Cars are already capturing some of the power they spend driving using systems like regenerative braking and harvesting energy when coasting. Goodyear is taking that to the next step with its BH03 tire concept that can produce electricity from the heat that's created just by rolling along. This solution would supply a constant trickle of charge as long as the vehicle is moving.
The second concept is called the Triple Tube, and it can actively adjust the tire to the environment. As the name suggests, there are three tubes located under the tread, and they're positioned at the two shoulders and at the center. An internal pump would adjust the air pressure in each one to three different settings. One mode would maximize the inflation across the board for better economy and less rolling resistance. Another would improve the contact patch for better handling, and the third would fill the center tube during wet weather to reduce aquaplaning.
Goodyear spokesperson Rob Whitehouse tells Autoblog that both of these designs are "extremely conceptual at this point." However, they show what's possible with future technology and you can see more in the video below.
Visionary tire technologies showcased at Geneva Motor Show
GENEVA, Switzerland, March 3, 2015 -- Two groundbreaking concept tires unveiled by The Goodyear Tire & Rubber Company at this week's 85th Geneva International Motor Show could radically change the role of car tires in the future.
Though the two tires are concept products, the futuristic technologies stretch the imagination and provide a glimpse of what practical innovations may be on the horizon.
The first concept – named "BHO3" – offers the possibility of charging the batteries of electric cars by transforming the heat generated by the rolling tire into electrical energy. The second concept – named "Triple Tube" – contains three tubes that adjust tire inflation pressure in response to changing road conditions, delivering new levels of performance and versatility.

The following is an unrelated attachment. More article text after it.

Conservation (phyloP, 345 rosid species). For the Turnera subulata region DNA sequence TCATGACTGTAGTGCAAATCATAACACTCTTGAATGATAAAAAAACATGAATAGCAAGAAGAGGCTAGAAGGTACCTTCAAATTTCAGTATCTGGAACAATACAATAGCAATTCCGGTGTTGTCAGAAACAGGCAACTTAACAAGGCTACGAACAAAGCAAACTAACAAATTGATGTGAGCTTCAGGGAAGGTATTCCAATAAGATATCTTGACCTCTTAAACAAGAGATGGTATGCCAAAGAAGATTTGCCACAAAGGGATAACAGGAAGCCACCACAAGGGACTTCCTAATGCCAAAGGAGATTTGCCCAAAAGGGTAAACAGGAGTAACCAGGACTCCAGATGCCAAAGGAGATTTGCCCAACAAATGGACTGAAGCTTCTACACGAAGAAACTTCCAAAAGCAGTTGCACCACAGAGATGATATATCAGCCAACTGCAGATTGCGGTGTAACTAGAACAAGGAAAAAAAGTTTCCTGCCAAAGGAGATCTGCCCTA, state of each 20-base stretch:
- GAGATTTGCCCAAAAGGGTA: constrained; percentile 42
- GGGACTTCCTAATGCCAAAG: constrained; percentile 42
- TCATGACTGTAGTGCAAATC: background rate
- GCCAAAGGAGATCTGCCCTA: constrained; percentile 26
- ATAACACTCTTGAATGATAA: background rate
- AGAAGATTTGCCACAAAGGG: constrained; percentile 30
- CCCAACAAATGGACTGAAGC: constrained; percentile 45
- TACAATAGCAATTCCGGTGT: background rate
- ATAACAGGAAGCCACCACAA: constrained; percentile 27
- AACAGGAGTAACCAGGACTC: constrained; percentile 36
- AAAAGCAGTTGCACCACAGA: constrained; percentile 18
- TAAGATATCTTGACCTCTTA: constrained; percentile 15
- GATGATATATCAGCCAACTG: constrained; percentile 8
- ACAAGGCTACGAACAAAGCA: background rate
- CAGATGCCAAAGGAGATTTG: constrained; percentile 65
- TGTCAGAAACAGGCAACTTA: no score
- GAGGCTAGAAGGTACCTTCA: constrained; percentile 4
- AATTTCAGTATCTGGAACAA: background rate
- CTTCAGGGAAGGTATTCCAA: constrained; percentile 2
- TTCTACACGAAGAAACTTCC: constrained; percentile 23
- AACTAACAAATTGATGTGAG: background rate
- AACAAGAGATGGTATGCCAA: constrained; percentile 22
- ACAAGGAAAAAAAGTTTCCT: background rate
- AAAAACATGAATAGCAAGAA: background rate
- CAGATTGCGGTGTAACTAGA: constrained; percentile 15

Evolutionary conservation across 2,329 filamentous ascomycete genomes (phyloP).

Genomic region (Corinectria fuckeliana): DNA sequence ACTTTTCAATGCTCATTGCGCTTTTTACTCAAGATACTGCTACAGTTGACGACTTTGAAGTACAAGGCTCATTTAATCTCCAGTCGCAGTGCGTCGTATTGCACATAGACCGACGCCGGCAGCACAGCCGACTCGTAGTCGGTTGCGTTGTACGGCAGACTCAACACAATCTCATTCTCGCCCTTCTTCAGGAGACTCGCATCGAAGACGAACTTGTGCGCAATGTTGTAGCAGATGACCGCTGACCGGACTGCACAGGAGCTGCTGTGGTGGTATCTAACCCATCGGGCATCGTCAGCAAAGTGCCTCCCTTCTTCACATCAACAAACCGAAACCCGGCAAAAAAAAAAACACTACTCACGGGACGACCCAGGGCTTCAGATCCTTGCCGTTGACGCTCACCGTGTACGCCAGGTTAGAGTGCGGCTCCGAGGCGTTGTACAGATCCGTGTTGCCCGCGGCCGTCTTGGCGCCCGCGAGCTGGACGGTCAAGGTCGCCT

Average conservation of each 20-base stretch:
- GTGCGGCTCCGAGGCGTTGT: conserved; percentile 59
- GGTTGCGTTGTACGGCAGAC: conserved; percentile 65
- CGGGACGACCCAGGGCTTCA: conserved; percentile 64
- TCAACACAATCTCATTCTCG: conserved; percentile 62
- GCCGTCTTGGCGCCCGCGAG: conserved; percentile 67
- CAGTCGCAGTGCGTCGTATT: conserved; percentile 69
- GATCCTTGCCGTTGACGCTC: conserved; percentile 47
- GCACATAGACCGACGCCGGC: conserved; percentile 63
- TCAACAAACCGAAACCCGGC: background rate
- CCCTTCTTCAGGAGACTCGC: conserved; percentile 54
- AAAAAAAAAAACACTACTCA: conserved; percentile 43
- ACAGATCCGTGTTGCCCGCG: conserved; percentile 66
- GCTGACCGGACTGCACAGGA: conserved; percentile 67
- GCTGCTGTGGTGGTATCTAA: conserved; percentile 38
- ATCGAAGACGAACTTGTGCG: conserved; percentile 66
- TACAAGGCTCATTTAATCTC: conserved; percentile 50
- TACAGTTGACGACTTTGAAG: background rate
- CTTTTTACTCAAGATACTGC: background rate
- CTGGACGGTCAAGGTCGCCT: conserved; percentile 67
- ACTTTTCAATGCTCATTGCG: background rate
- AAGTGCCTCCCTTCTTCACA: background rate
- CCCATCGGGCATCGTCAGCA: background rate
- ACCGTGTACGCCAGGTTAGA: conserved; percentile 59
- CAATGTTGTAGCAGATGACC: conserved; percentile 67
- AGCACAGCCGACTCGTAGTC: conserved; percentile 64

"These concept tires reimagine the role that tires may play in the future," said Joe Zekoski, Goodyear's senior vice president and chief technical officer. "We envision a future in which our products become more integrated with the vehicle and the consumer, more environmentally friendly and more versatile."
Additional details on the two concept tires:
This tire generates electricity through the action of materials in the tire that capture and transform the energy created by heat when it flexes as it rolls during normal driving conditions. The materials used would optimize the tire's electricity generation capabilities as well as its rolling resistance.
As demand for electric cars grows, this technology has the potential to significantly contribute to the solution of future mobility challenges.This visionary tire technology could eliminate the vehicle-range anxiety motorists may have with electric cars.
This tire features three internal tubes within the tire. Tubes are located beneath the tread and near the inboard and outboard shoulders of the tire as well as the center. The tire relies on an internal pump that moves air from the main air chamber to the three individual air chambers, or tubes. The tire automatically adjusts – on its own – to three different positions based on road conditions.
The Eco/Safety position – with maximum inflation in all three tubes – offers reduced rolling resistance.
The Sporty position – with reduced inflation within the inboard shoulder tube – gives drivers dry handling through an optimized contact patch.
The Wet Traction position – with maximized inflation in the center tube – provides high aquaplaning resistance through a raised tread in the center of the tire.
Although these tires are future concepts, Zekoski says they represent an essential aspect of Goodyear's innovation strategy, instilling a forward-looking, market-back mindset in the company's research and development teams.
"It is more important than ever for us to stay firmly rooted in our market-back innovation process, which calls on us to focus on, and anticipate, the rapidly evolving needs of our customers," said Zekoski.
Goodyear is one of the world's largest tire companies. It employs approximately 67,000 people and manufactures its products in 50 facilities in 22 countries around the world. Its two Innovation Centers in Akron, Ohio and Colmar-Berg, Luxembourg strive to develop state-of-the-art products and services that set the technology and performance standard for the industry. For more information about Goodyear and its products, go to www.goodyear.com